They rose to leave my office and my patient gave me a wide berth on the way out. I did not look like a vampire, to be sure. I did not even wear the long white coat that makes most kids cry on sight when they enter the doctor’s office. All the same, I still had the power to order the extraction of bodily fluids, and most kids, even most adults, do not take kindly to the process of being poked with a large needle in a small vein.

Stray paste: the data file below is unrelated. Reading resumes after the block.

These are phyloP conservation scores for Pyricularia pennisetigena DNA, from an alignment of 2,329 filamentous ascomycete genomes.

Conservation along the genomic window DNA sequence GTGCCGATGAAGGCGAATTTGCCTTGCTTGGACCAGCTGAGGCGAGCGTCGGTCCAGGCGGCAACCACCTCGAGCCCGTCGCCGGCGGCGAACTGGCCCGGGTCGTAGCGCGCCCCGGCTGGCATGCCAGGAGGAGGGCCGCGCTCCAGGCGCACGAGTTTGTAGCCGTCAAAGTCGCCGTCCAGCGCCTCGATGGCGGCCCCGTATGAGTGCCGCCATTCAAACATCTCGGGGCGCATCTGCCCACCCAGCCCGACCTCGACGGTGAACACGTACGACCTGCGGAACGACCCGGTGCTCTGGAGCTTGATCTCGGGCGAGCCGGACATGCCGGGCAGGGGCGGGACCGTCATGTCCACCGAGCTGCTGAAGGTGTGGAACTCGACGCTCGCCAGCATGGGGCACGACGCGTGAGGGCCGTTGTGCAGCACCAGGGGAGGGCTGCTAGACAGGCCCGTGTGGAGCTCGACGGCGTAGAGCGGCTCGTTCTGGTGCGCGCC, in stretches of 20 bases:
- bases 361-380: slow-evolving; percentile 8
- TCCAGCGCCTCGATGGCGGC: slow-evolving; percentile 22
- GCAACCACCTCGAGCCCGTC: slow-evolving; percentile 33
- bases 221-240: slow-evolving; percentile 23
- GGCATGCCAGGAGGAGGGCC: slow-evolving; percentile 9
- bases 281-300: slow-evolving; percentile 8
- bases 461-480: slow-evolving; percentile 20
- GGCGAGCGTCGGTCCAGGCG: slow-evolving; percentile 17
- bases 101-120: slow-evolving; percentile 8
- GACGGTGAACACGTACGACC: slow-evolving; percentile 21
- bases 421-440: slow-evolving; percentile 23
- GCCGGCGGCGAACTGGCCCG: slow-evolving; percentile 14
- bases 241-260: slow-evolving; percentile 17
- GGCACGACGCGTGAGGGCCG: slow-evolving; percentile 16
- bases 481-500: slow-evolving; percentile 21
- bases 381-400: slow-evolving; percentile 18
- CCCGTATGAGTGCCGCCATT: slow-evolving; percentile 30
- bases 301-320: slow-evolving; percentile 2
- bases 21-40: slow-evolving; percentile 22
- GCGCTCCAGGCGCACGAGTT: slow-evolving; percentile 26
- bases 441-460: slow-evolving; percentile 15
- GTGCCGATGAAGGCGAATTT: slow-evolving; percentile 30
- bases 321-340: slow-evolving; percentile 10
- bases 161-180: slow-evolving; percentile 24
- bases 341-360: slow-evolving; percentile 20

Why do I, and many other providers, subject you, your kids, your spouse and your parents to such periodic torture? Lab testing is part of that whole process we have discussed before – the process of a complete evaluation of a mental or physical disorder, making a good working diagnosis, crafting a reasonable treatment plan and then following up to see if it works to make the symptoms and the illness better. When you first go to see your provider, you go through a pretty thorough assessment. You provide personal information, get out your insurance cards, fill out paperwork and have your vital signs measured. You answer questions about your general health, your habits and the specific symptoms that brought you in for the visit. Then you see the doctor or PA or NP or whoever your provider might be for that day, and they ask more specific questions, honing in on what the problem is and thinking with you about ways that you might approach diagnosing and treating what ails you. You may have a limited or more extensive physical examination as part of the process. After all that is done, you may be sent to get laboratory testing done, or some of it may be completed right there in the medical office.